In 1995, Portuguese architect Álvaro Siza packed a few changes of clothes, some poetry books and a single sketchbook as he set forth to Peru. These few items were all he needed to record and interpret his voyage, allowing him to integrate his investigations into his architecture. More than a half a century earlier, Peruvian photographer Martín Chambi ventured into the peaks of Macchu Picchu were he captured a famous series of portraits of the ancient Inca ruins. His project was more political, it acted as a re-appropriation of the site by its locals, but the tools of Chambi and Siza are the same: the production of images to define a reality.
The Canadian Center for Architecture (CCA) presents Alturas de Macchu Picchu: Martín Chambi – Álvaro Siza at work – an exhibit featuring thirty-five original sketches by Álvaro Siza alongside the historic 1920s photographs by Martín Chambi, now on view at in the CCA’s Octagonal Gallery until April 22, 2012. Continue reading for more information.
“The images shown in the exhibition are, on one hand, accurate site documentations. However, they are nonetheless filtered through the aesthetic and political inclinations of their creators. Ultimately, both Siza and Chambi present Macchu Picchu as a landscape of their invention.”
A selection of poetry books, suggested by Álvaro Siza himself, are featured at the exhibit. Included is Pablo Neruda’s Alturas de Macchu Picchu, the second part of his Canto General of 1945, from which the exhibition borrows its name.
As a further investigation into the Pritzker Prize architect’s use of sketching both to record reality and as a design tool, the exhibition presents a third component that documents Álvaro Siza’s Quinta da Malagueira social housing complex on the outskirts of Évora, Portugal. The project, started in 1977, was the first for which Siza used the simple black notebooks that he continues to sketch in to this day. The housing at Quinta da Malagueira displays typological features and an interest in the vernacular reminiscent of what Siza later draws at Macchu Picchu. Selected photographs by Gabriele Basilico, Giovanni Chiaramonte, Roberto Collová and Jean-Louis Schoellkopf, depict the complex through the lens of contemporary observers—a final representational layer.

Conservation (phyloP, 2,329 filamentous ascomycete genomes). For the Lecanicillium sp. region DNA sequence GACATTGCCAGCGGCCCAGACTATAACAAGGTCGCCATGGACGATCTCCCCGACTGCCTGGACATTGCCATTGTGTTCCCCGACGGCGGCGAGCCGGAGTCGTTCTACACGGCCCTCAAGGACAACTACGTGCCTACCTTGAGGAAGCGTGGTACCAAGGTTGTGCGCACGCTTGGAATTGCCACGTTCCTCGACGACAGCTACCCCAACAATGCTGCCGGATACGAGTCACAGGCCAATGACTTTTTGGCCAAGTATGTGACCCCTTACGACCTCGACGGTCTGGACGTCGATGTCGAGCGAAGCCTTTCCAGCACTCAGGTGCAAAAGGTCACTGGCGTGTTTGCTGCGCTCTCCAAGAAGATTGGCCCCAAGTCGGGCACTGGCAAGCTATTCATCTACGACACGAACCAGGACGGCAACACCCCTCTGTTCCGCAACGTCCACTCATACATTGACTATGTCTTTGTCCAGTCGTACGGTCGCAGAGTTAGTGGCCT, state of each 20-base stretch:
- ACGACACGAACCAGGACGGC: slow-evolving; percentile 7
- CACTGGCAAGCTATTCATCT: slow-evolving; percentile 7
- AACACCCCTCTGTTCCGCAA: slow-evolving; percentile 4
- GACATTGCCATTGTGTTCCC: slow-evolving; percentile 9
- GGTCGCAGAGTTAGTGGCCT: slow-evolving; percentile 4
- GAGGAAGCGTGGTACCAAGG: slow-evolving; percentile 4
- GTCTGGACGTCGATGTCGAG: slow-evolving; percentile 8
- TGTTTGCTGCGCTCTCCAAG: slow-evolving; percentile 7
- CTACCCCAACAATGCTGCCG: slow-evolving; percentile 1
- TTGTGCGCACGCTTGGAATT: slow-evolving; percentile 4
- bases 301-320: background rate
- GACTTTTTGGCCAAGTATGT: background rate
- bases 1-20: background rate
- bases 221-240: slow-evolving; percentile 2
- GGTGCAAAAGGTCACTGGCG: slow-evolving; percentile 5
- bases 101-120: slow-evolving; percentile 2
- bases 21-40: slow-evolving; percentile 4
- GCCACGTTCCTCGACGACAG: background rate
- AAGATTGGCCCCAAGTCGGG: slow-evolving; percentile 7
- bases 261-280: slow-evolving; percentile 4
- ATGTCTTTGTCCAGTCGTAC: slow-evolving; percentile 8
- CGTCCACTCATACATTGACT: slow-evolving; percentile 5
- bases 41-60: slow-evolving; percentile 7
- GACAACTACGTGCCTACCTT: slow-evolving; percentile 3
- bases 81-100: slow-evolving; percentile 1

Martín Chambi (Coaza, Peru 1891 – Cuzco, Peru 1973) was born into a Quechuaspeaking peasant family and learned photography in his youth. In 1908, he apprenticed in the studio of Max T. Vargas in Arequipa and in 1923 established his own studio in Cuzco, becoming a favoured commercial photographer for the local élite. Chambi’s documentation of pre-Hispanic Andean cultures were a key component of Cuzco’s Indigenista movement, which sought to recover an autonomous aesthetic and expressive language for the regional population.
Álvaro Siza (Matosinhos, Portugal 1933 – ) emerged in the late 1950s as a leading protagonist of the Escola do Porto, a group of architects attempting to reconcile the experimentations of modern architecture with the conditions of production in Portugal, at that time under dictatorial rule. After the return to democracy in 1974, Siza created a significant series of social housing interventions and smaller private commissions. The scope of his work soon became international, with later designs realized in Germany, Spain, Holland, Italy, Japan, Brazil and South Korea, as well as global recognition culminating in his winning of the Pritzker Architecture Prize in 1992.
Curator: Fabrizio Gallanti is Associate Director, Programs at the CCA. Gallanti trained as an architect at the University of Genoa, Italy and received his doctoral degree in architectural design from the Politecnico di Torino. He has worked in professional partnership with Francisca Insulza and was a founding member of Gruppo A12, a Genoa- and Milan-based collective dedicated to architectural design and art. Gallanti has practiced architecture in Santiago, Chile, and taught architectural design at the Pontificia Universidad Católica in Santiago and the Politecnico di Milano in Piacenza, Italy. Architecture consultant to the editor in chief of Abitare magazine between 2007-2011, Gallanti was also editor of the Abitare website. His writings have appeared in magazines including 32, A+U, Abitare, Domus and Il giornale dell’architettura. Gallanti curated the Triennale di Milano lecture series “Multiplicity, a Collection of Sites,” 1999-2000, the Festival Urbania in Bologna,2009, and the international seminar ”ArchiLiFe, Le LiFE” in Saint Nazaire, 2010.
Reference: The Canadian Center for Architecture